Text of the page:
A less frequent issue is the use of dictionaries and vectors in Flex Operators. Care should be taken when using these data structures so that they don’t grow unbounded.  Be sure the logic that adds data to them also removes data from them.  Also note that garbage collection in a Flex Operator only occurs when the Flex has completed all processing triggered by the current event and moves on to the next incoming event.

 

What are the ways in ESP to reduce memory usage in the project?

 

To minimize memory usage users can use
1. Streams,
2. Windows with KEEP policy
3. Delta streams.

 

Streams don’t have any storage  and can understand only insert opcode. When a row with update opcode  arrives it is converted to insert opcode  and used in a stream. A  delete opcode row is ignored by Streams.

 

Windows with KEEP policy store rows based on the keep policy. If there is a row with keep 1 row policy and when a new row comes in, the engine deletes the previous row and inserts a new row. This propagates deletion downstream and the corresponding row gets deleted in all downstream entities.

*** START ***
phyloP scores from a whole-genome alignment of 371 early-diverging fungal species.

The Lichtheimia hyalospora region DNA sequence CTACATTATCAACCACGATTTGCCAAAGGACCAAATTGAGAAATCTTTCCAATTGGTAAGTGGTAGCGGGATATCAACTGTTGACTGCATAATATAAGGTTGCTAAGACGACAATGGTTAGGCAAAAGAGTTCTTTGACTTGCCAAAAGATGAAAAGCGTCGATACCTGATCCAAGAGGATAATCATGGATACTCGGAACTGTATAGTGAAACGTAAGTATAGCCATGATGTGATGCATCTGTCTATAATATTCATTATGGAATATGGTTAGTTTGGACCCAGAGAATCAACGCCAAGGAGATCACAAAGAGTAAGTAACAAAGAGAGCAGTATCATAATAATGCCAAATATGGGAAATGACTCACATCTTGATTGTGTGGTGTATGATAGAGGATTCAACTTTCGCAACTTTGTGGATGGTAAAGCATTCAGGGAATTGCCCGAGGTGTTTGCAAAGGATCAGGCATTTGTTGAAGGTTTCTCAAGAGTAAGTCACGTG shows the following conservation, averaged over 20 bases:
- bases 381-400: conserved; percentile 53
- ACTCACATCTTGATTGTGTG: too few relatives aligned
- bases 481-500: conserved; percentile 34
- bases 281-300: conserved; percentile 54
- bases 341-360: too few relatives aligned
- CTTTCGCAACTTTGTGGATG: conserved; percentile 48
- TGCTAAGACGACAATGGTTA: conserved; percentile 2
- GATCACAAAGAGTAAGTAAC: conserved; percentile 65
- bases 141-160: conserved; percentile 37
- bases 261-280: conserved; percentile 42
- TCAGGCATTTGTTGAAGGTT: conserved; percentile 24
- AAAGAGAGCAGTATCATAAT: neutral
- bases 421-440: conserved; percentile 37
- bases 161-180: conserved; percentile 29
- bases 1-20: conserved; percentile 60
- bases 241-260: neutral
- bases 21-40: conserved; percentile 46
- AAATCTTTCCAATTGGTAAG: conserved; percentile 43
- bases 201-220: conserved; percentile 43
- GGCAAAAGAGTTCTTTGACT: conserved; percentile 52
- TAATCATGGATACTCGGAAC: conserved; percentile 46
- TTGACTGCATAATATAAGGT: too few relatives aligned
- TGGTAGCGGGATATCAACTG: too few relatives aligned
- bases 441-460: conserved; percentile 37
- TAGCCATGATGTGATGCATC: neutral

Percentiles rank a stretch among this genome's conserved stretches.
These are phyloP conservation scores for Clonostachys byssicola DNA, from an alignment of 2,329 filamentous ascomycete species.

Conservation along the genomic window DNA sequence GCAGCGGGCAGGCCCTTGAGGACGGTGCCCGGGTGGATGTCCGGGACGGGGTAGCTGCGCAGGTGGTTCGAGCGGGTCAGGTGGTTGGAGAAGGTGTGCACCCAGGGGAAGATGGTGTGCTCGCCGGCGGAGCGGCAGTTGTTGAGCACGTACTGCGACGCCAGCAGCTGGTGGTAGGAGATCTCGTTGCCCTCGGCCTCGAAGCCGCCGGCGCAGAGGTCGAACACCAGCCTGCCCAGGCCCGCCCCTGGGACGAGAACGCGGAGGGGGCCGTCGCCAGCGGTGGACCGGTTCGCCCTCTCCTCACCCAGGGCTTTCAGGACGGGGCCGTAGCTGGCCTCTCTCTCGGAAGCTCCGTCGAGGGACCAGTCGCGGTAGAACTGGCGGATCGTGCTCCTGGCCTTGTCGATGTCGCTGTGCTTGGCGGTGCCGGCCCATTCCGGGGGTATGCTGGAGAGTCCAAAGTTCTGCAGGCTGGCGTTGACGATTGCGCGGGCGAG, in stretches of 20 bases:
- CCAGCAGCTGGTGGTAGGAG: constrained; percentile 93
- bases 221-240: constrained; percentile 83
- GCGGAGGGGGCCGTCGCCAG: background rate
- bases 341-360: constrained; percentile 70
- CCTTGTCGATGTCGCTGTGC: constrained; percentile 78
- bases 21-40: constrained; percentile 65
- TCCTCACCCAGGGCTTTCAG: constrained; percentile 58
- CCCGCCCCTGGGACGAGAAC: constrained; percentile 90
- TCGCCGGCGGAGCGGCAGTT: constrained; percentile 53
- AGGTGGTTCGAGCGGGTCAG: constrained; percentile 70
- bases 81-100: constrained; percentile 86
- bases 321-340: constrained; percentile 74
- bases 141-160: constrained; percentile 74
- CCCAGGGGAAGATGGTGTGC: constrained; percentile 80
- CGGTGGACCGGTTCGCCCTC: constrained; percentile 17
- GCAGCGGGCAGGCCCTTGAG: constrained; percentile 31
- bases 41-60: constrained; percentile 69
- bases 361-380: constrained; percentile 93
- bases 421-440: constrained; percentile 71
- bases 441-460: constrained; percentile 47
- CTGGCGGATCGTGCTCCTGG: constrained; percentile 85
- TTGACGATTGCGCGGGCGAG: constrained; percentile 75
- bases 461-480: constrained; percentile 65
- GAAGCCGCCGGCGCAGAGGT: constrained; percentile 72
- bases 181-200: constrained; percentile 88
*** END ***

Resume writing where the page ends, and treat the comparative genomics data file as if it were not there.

A  Delta stream is a new feature in ESP which was not present in Aleri.  A Delta stream does not store any rows and understands all opcodes. A Delta streams use the input stream storage and decides on what to do with the row that arrives. Delta stream also has the ability to change the opcodes if it is used as a filter.

 

For example..

 

CREATE INPUT WINDOW W1 SCHEMA (Symbol string,Volume integer,Price Float)
PRIMARY KEY(Symbol)
;

 

CREATE OUTPUT DELTA STREAM S1 SCHEMA(Symbol string, Volume integer,Price Float)
PRIMARY KEY(Symbol)
AS
SELECT * from W1
where W1.Volume > 100;

 

CREATE OUTPUT WINDOW W2 SCHEMA(Symbol string, Volume integer,Price Float)
PRIMARY KEY(Symbol)
AS
SELECT * from S1;

 

If the data send in as input is:

i,SAP,90,3
u,SAP,120,3
u,SAP,200,3

then the first row is rejected as it does not satisfy the filter. The second row gets converted to an insert and propagates downstream as an insert row and the third row propagates as an update opcode downstream.